Today was pretty long, but the sights were stunning as usual. Upon leaving Llanes, Mikey noticed that he had not refilled the water bottles – oops. Finding no fountains along the way he really felt like he was up (*something*) Creek.
This is Poo Beach (although in Spanish it’s Poo Playa! Haha, get it?) There’s also Poo River and … you get the idea. Well, once we had enough Poo-ing around, it was time to refill the water bottles and get outta Poo.
Next stop was in a beach town called Celorio. This is the 11th century Monastery of San Salvador. It had a really beautiful interior, but mass was starting in 5 minutes, so Mikey kept the camera outside. It’s cool – we have a pretty neat video of another church coming up.
While we had been walking on the side of a highway and village streets for most of the trek, it now turned to a wooded path for a while. It was a needed break as the sun had decided to come out for a while (sun+asphalt=no bueno).
One of the interesting bits about walking the Camino is passing through different visual reminders of how culturally heterogeneous Spain is. I mean, compare the brightly painted houses in Asturias with the stark white uniformity of Basque villages.
Mikey likes to point out that the modern concept of “Spain” as one state didn’t really come about until the late 19th century. Sure, the Catholic Monarchs united several kingdoms under their 15th century rule, but the people never really conceptualized the union culturally. Basically, the Asturians just believed that they shared a king with the Castilians and so forth. Wow – sorry to get bogged down in history.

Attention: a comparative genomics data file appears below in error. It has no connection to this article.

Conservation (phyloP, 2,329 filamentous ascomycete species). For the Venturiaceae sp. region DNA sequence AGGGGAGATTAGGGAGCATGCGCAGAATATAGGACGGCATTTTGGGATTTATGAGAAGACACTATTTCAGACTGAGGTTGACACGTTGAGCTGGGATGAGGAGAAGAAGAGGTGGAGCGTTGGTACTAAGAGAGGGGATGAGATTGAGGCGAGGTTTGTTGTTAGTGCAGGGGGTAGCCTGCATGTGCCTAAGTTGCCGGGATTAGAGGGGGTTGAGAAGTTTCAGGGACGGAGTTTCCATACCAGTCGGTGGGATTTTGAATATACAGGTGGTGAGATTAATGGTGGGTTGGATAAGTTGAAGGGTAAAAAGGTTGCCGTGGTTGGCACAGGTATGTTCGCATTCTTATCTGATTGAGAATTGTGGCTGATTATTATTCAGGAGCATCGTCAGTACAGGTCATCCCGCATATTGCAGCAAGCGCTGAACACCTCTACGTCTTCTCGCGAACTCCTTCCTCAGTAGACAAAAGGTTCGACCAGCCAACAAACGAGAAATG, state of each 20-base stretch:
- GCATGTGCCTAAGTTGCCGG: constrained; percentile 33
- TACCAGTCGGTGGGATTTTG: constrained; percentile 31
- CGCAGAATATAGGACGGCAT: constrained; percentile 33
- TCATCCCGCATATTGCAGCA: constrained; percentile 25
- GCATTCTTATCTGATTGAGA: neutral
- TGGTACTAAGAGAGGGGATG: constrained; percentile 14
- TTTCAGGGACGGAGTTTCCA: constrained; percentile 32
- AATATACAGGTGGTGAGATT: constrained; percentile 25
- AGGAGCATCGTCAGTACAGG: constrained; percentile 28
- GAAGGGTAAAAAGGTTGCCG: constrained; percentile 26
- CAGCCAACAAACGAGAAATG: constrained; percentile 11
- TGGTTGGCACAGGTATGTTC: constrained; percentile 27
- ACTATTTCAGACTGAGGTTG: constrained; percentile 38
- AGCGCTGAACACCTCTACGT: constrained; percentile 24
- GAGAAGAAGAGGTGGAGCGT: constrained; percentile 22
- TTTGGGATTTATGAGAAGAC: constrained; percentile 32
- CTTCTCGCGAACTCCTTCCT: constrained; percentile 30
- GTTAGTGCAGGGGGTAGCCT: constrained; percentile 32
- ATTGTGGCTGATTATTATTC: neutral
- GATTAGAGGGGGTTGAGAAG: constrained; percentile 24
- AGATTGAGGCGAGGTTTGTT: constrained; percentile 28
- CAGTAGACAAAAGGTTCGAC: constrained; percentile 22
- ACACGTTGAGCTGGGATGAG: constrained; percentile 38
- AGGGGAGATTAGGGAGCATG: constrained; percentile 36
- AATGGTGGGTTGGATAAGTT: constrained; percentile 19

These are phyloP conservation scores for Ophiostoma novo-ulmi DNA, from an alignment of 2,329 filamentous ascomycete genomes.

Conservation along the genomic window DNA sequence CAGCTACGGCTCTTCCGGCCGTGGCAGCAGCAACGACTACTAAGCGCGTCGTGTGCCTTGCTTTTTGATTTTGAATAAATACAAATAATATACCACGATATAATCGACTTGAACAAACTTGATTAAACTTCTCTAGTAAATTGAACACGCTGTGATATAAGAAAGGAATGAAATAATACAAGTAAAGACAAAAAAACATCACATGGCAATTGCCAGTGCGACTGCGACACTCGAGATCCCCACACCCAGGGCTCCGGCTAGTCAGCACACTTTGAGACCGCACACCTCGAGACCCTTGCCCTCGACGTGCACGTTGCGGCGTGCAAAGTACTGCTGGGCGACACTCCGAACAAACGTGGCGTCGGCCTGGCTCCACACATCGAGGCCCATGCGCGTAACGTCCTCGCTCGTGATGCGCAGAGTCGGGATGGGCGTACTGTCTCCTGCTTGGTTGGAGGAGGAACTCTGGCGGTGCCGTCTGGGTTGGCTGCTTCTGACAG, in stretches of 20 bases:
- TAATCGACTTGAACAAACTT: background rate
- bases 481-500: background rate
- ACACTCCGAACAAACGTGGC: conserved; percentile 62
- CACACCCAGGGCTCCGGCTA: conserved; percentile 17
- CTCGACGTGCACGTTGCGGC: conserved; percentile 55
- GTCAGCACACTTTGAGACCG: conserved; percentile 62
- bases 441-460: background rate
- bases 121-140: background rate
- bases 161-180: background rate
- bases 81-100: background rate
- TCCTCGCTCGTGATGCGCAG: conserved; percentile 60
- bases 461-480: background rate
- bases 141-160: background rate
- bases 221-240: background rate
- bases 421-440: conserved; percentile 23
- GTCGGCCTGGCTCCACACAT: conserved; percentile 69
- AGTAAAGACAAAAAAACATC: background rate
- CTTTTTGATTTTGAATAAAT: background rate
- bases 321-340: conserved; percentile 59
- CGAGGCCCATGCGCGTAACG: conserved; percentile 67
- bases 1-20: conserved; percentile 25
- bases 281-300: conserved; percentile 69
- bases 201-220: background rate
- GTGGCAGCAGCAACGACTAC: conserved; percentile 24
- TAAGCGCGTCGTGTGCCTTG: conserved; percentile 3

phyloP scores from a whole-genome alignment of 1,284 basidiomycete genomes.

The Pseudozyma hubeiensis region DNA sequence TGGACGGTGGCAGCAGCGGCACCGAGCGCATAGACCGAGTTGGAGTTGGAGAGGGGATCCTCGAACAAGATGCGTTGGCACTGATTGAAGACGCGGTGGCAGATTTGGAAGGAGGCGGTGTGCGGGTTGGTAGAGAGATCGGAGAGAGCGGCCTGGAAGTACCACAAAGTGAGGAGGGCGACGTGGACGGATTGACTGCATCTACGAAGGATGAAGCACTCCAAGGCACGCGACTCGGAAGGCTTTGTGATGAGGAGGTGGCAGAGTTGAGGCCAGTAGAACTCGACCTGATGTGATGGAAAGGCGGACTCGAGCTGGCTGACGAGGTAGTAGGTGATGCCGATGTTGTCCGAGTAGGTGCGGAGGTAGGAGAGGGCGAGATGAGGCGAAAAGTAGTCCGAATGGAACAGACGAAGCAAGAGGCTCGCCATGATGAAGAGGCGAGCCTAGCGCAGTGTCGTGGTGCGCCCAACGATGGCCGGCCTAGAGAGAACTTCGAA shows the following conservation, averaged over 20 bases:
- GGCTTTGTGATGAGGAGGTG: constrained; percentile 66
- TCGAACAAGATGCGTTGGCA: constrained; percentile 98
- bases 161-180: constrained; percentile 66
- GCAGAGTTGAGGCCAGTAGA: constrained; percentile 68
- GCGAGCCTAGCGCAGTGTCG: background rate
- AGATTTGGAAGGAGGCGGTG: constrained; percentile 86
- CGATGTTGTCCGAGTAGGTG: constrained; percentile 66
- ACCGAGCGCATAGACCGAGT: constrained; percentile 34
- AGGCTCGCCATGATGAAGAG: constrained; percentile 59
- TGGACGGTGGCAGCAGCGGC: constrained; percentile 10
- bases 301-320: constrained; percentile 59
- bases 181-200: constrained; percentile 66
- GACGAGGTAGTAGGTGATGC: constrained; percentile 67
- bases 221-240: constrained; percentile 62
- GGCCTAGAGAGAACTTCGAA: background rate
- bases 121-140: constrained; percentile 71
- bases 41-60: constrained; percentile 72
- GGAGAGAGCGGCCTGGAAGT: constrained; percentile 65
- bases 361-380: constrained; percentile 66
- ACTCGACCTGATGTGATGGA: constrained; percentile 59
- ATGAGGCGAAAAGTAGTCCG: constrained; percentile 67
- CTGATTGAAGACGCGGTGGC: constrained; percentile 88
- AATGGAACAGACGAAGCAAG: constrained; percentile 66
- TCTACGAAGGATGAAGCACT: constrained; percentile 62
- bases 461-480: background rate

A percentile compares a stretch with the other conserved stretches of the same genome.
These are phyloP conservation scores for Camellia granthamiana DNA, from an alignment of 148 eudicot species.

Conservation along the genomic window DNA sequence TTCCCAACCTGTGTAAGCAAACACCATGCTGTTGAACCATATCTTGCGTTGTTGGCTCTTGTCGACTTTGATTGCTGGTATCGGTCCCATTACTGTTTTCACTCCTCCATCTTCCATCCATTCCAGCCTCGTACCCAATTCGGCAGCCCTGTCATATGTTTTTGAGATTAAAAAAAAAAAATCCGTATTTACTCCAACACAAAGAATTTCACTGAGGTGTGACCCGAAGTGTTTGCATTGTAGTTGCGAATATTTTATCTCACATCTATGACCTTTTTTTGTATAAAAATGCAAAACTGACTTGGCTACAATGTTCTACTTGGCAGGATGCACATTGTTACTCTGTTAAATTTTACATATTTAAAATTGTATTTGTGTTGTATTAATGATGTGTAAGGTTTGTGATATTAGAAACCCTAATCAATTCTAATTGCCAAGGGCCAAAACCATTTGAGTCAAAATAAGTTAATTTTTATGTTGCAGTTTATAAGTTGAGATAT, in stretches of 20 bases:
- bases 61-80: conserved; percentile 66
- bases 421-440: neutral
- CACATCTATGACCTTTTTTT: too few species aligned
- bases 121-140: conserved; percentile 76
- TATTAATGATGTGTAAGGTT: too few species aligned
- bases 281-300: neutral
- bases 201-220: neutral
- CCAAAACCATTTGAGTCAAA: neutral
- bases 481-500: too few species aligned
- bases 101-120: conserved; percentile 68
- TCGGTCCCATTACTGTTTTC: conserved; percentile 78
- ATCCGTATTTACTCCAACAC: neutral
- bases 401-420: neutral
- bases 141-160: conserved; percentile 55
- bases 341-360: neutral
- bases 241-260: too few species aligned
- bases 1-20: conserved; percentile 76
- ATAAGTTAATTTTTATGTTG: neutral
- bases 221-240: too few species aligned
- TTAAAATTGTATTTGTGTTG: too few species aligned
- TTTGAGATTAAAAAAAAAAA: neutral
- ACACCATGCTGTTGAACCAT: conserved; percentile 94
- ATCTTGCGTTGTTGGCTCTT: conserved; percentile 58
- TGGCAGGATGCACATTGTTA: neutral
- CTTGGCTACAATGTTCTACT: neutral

OK, so there was a bit of a Sound of Music moment as he climbed the hill with mountains in the background and church bells clanging away – no idea what was going on!
Apparently, the circuit priest services multiple rural churches each Sunday. 1:45 just happened to be the lot drawn by the people of this hamlet. Since today wasn’t a special Catholic feast day or whatnot, one can surmise that the villagers meet the priest at his car every Sunday and do a formal procession around the church before the service begins. Kinda cool.
This was an unpainted wall with the now familiar scallop tile. In Asturias, the orientation of the tile serves as the directional pointer for th path. Yes, there are often times yellow arrows, but the tiles are the official path. (In case you’re wondering, the base of the scallop shell represents Santiago with all paths being equally worrhy and leading to the same destination. Kind of unitarian, I guess!)
We finally arrived in Ribadesella well into the afternoon. Mikey’s feet were aching and so we went to the one place in town that had a vacancy – La Marina Hotel. Yeah, it was 50€, but the next town was 15km and we weren’t sure if there would be any rooms. Besides, the hotel’s English brochure mentioned 3 times how it was located in a privileged area of town and that its services and equipment were complete. Lost in translation? Maybe. Mikey lost in the woods tonight? Heck no!
Mikey collapsed on the bed as soon as he walked through the door. After a nap, we went out for a walk about the town, grabbed a cheeseburger, and watched the sunset before returning in a downpour to the hotel.
Windows open to hear the rain – Goodnight.